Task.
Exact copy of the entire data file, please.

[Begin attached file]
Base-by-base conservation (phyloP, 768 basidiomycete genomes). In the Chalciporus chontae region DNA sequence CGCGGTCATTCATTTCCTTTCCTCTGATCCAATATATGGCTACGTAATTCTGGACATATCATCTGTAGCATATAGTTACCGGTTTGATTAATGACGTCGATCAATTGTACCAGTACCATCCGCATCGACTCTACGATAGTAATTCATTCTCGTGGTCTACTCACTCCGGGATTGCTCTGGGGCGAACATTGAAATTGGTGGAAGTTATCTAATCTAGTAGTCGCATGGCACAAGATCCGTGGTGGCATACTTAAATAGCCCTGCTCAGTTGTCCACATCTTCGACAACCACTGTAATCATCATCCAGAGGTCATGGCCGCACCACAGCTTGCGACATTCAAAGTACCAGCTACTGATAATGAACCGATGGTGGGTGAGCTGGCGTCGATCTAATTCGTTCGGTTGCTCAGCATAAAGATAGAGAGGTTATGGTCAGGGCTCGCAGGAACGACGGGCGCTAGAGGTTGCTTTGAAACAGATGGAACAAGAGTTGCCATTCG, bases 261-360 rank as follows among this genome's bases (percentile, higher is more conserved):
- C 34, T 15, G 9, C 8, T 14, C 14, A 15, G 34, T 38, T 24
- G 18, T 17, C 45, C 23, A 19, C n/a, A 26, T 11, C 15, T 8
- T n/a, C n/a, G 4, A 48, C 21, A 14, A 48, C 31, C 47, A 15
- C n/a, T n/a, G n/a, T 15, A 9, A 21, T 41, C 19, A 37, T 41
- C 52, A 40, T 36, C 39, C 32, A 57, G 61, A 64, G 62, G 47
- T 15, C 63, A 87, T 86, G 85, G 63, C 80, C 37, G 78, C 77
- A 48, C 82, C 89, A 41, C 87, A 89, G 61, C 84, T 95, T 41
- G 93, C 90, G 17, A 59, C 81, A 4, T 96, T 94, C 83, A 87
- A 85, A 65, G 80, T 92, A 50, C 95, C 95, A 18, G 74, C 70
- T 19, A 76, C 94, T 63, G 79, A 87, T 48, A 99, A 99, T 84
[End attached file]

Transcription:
Base-by-base conservation (phyloP, 768 basidiomycete genomes). In the Chalciporus chontae region DNA sequence CGCGGTCATTCATTTCCTTTCCTCTGATCCAATATATGGCTACGTAATTCTGGACATATCATCTGTAGCATATAGTTACCGGTTTGATTAATGACGTCGATCAATTGTACCAGTACCATCCGCATCGACTCTACGATAGTAATTCATTCTCGTGGTCTACTCACTCCGGGATTGCTCTGGGGCGAACATTGAAATTGGTGGAAGTTATCTAATCTAGTAGTCGCATGGCACAAGATCCGTGGTGGCATACTTAAATAGCCCTGCTCAGTTGTCCACATCTTCGACAACCACTGTAATCATCATCCAGAGGTCATGGCCGCACCACAGCTTGCGACATTCAAAGTACCAGCTACTGATAATGAACCGATGGTGGGTGAGCTGGCGTCGATCTAATTCGTTCGGTTGCTCAGCATAAAGATAGAGAGGTTATGGTCAGGGCTCGCAGGAACGACGGGCGCTAGAGGTTGCTTTGAAACAGATGGAACAAGAGTTGCCATTCG, bases 261-360 rank as follows among this genome's bases (percentile, higher is more conserved):
- C 34, T 15, G 9, C 8, T 14, C 14, A 15, G 34, T 38, T 24
- G 18, T 17, C 45, C 23, A 19, C n/a, A 26, T 11, C 15, T 8
- T n/a, C n/a, G 4, A 48, C 21, A 14, A 48, C 31, C 47, A 15
- C n/a, T n/a, G n/a, T 15, A 9, A 21, T 41, C 19, A 37, T 41
- C 52, A 40, T 36, C 39, C 32, A 57, G 61, A 64, G 62, G 47
- T 15, C 63, A 87, T 86, G 85, G 63, C 80, C 37, G 78, C 77
- A 48, C 82, C 89, A 41, C 87, A 89, G 61, C 84, T 95, T 41
- G 93, C 90, G 17, A 59, C 81, A 4, T 96, T 94, C 83, A 87
- A 85, A 65, G 80, T 92, A 50, C 95, C 95, A 18, G 74, C 70
- T 19, A 76, C 94, T 63, G 79, A 87, T 48, A 99, A 99, T 84